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PIC 10bit ADC linearity problem

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Full Member level 6
Mar 27, 2002
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I connected the output of Texs.Inst. Instrumentation
Amplifier output to PIC18F452's ADC input.
My instrumentation amplifier has good linearity.
I measure input signal (differential from a bridge sensor)
and I measure output signal. It's pretty good with
analog multiply factor 23.
But ADC does not measure signal correctly.

Input signal varies from 500mV to 4V. But I
divide input signal in mV to ADC value, it is
not linear. For instance:

Input(mV) , ADC Value , Ratio
560 129 4.341
720 161 4.47
800 178 4.494
980 216 4.53
1110 241 4.609
1130 284 3.97
1168 364 3.208

PIC clocked with 20MHz oscillator and ADC is
clocked with Clock div 32 option. I also tried
clock div 64 and internal RC....

I think it may be about impedance matching.

??? What do you think ???


Did you measure the amplifier output when it was attached to the PIC input? These measurements will give you a clue. Another thing to try is look at the signal path at each point with an oscilloscope to see if something is oscillating.

PIC adc linearity

I made the measurements while PIC is connected.
I connect probes between GND and PIC ADC input and
see ADC value at LCD screen and voltage at
voltmeter's screen.

binary - bcd

Your problem may be in your binary to BCD conversion code. Try putting a lab supply to the input of the ADC. Slowly vary the voltage and see if the LCD display numbers are monotonic or if they make big jumps up or down.

PIC ADC Linearity

I tried this at first with a potentiometer. PIC measures
voltage on pot. correctly. My problem is with Instrumentation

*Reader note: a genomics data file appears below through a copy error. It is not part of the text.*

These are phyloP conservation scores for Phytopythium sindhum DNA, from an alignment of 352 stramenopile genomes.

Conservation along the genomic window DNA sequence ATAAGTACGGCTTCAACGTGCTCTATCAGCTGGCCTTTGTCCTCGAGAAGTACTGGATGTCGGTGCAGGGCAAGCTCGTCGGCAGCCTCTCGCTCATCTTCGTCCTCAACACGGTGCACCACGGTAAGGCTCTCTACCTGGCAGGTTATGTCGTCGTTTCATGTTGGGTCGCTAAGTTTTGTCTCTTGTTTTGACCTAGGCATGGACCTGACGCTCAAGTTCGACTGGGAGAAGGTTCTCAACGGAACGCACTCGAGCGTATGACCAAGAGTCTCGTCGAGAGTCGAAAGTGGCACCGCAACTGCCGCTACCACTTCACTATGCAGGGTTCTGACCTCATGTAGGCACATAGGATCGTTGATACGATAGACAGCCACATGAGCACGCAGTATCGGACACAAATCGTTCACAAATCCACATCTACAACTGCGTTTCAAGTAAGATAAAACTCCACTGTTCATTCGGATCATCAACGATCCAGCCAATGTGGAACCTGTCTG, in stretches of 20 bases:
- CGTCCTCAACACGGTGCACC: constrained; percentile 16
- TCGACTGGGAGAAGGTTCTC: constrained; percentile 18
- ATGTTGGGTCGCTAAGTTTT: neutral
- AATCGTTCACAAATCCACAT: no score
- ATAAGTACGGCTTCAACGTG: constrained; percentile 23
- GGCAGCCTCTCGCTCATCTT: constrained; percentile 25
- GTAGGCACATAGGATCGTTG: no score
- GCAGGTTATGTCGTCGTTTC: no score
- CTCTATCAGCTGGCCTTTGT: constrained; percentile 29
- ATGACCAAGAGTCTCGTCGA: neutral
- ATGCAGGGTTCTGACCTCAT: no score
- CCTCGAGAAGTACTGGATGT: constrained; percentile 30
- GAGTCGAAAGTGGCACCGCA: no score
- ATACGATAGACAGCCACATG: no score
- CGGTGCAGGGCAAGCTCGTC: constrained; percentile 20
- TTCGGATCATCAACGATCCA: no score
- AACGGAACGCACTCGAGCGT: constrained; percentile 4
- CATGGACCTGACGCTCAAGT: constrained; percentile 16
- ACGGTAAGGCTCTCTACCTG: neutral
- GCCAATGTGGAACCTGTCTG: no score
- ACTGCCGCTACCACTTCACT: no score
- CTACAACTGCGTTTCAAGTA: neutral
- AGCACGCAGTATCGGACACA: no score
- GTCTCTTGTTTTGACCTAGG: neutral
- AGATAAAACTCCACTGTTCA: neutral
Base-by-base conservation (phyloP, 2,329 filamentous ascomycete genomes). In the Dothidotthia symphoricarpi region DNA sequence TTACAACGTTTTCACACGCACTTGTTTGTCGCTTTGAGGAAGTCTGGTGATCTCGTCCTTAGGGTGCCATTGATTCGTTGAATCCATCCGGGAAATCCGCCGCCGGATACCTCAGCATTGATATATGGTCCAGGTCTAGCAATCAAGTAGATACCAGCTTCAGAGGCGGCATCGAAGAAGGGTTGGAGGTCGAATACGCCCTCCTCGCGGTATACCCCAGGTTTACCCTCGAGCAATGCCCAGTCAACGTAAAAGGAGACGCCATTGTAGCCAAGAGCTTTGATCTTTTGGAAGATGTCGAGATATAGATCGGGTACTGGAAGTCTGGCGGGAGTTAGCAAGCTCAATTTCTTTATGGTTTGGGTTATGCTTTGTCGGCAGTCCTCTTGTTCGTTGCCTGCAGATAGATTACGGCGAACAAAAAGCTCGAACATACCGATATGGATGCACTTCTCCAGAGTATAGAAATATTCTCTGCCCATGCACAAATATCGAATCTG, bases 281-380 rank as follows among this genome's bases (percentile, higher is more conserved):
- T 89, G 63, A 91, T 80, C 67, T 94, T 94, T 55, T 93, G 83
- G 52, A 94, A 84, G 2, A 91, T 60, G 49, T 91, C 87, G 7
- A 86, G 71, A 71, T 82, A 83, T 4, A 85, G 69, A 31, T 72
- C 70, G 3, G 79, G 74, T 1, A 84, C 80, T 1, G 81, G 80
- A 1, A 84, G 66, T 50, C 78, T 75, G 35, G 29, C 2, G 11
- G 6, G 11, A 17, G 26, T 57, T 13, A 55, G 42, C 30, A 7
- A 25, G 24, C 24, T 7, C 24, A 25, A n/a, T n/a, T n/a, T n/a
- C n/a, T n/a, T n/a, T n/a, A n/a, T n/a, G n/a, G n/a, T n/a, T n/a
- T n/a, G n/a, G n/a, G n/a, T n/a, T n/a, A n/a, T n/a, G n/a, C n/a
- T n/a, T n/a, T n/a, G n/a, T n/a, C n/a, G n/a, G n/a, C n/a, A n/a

Probably it's output impedance does not match with
ADC's requirements.


What kind of Instr. amplifier are you using - Often problem is with impedance connected to amplifier Ref pin, it could decrease amplifier parameters. How about bias current return path? or maybe you have problem with input common voltage range?
Another idea - is PIC response stable on LCD? maybe your problem is with noise High impedance input could be very noisy.- every multimeter integrate signal, but PIC do not.
In some circuits connecting scope probe to the circuits could very change signal (input impedance), so maybe your PIC measure OK, but meter do not? I always prepeare circuits simulating input with known conditions and then you could check circuit point by point.


PIC ADC Linearity

I use Burr Brown INA129 instrumentation amplifier.
You are right, I've to check circuit with an RC integrator first.

Amplifier is fed from +-12V power supply. Coupling
capacitors exists for each supply. Ref pin of amplifier
is connected to GND with a very short trace.

Microchip datasheet raccomand a maximum of 10Kohm impedance in analogic input, you can try pulldown the input with 4K7 resistor


For sure you have to search the problem outside of the PIC or into your software.

Some time ago I checked all codes of ADC convertor and I could say that PIC ADC has excellent linearity.
The same I could say for their 12 bit ADC PIC - PIC16C774 - works great.

Even if you put capacitors on the inputs you could get wrong results if the PCB is not routed correctly.

yes I know it is linear if I use a potentiometer but
it is not with my sensor. I'll try to use a RC circuit
between amplifier and PIC.
koky, pulling the input with a resistor was one of the
first experiments. it did not help...

I am wondering if your problem it isn't the input voltage range. If your sensor circuit is float, then you could have problem with amplifier. I assume that the voltage you have written it was differential voltage. But what are the absolute voltages on amplifier inputs?
With INA129 and your supply you should have not more than +-10V on any amplifier input (internal too). Instrumentation amplifiers are very difficult to use becouse of this. Before I use any amplifier first I simulate it, so maybe you should measure absolute voltages on both inputs, then simulate it (I use p*r*o*t*e*l) using discrete amplifier and circuit from datasheet. For simulation purposes I always use much higher supply voltages, and then I could check every point.
If problem is with floating sensor you could try to ground it, and sometimes large resistor is enought


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